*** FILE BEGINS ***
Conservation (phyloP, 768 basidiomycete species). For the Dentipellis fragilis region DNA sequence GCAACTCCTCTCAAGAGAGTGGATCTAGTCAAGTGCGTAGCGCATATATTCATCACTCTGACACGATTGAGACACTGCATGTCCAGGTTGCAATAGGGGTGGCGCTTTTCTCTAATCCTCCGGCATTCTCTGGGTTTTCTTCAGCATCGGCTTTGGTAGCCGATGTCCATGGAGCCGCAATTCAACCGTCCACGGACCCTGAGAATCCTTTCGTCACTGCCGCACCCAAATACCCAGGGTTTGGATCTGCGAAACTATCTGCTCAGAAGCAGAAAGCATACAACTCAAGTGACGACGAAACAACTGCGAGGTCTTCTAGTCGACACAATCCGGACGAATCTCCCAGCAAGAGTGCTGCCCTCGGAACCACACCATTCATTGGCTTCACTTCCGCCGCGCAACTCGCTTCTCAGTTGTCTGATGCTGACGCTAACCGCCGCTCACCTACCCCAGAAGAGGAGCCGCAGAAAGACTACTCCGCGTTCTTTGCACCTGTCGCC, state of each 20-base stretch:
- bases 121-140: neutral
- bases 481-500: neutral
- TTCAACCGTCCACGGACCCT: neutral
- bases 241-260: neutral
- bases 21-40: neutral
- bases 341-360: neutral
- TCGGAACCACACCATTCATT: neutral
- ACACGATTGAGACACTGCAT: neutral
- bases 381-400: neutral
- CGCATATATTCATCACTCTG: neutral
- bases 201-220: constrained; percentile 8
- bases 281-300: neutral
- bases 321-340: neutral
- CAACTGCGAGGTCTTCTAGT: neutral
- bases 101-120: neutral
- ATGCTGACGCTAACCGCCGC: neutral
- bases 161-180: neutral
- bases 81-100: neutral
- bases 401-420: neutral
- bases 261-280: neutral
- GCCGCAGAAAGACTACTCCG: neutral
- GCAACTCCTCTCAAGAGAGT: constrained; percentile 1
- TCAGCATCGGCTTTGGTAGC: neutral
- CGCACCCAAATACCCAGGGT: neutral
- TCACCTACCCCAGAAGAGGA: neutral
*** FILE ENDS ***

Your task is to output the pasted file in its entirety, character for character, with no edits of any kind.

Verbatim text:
Conservation (phyloP, 768 basidiomycete species). For the Dentipellis fragilis region DNA sequence GCAACTCCTCTCAAGAGAGTGGATCTAGTCAAGTGCGTAGCGCATATATTCATCACTCTGACACGATTGAGACACTGCATGTCCAGGTTGCAATAGGGGTGGCGCTTTTCTCTAATCCTCCGGCATTCTCTGGGTTTTCTTCAGCATCGGCTTTGGTAGCCGATGTCCATGGAGCCGCAATTCAACCGTCCACGGACCCTGAGAATCCTTTCGTCACTGCCGCACCCAAATACCCAGGGTTTGGATCTGCGAAACTATCTGCTCAGAAGCAGAAAGCATACAACTCAAGTGACGACGAAACAACTGCGAGGTCTTCTAGTCGACACAATCCGGACGAATCTCCCAGCAAGAGTGCTGCCCTCGGAACCACACCATTCATTGGCTTCACTTCCGCCGCGCAACTCGCTTCTCAGTTGTCTGATGCTGACGCTAACCGCCGCTCACCTACCCCAGAAGAGGAGCCGCAGAAAGACTACTCCGCGTTCTTTGCACCTGTCGCC, state of each 20-base stretch:
- bases 121-140: neutral
- bases 481-500: neutral
- TTCAACCGTCCACGGACCCT: neutral
- bases 241-260: neutral
- bases 21-40: neutral
- bases 341-360: neutral
- TCGGAACCACACCATTCATT: neutral
- ACACGATTGAGACACTGCAT: neutral
- bases 381-400: neutral
- CGCATATATTCATCACTCTG: neutral
- bases 201-220: constrained; percentile 8
- bases 281-300: neutral
- bases 321-340: neutral
- CAACTGCGAGGTCTTCTAGT: neutral
- bases 101-120: neutral
- ATGCTGACGCTAACCGCCGC: neutral
- bases 161-180: neutral
- bases 81-100: neutral
- bases 401-420: neutral
- bases 261-280: neutral
- GCCGCAGAAAGACTACTCCG: neutral
- GCAACTCCTCTCAAGAGAGT: constrained; percentile 1
- TCAGCATCGGCTTTGGTAGC: neutral
- CGCACCCAAATACCCAGGGT: neutral
- TCACCTACCCCAGAAGAGGA: neutral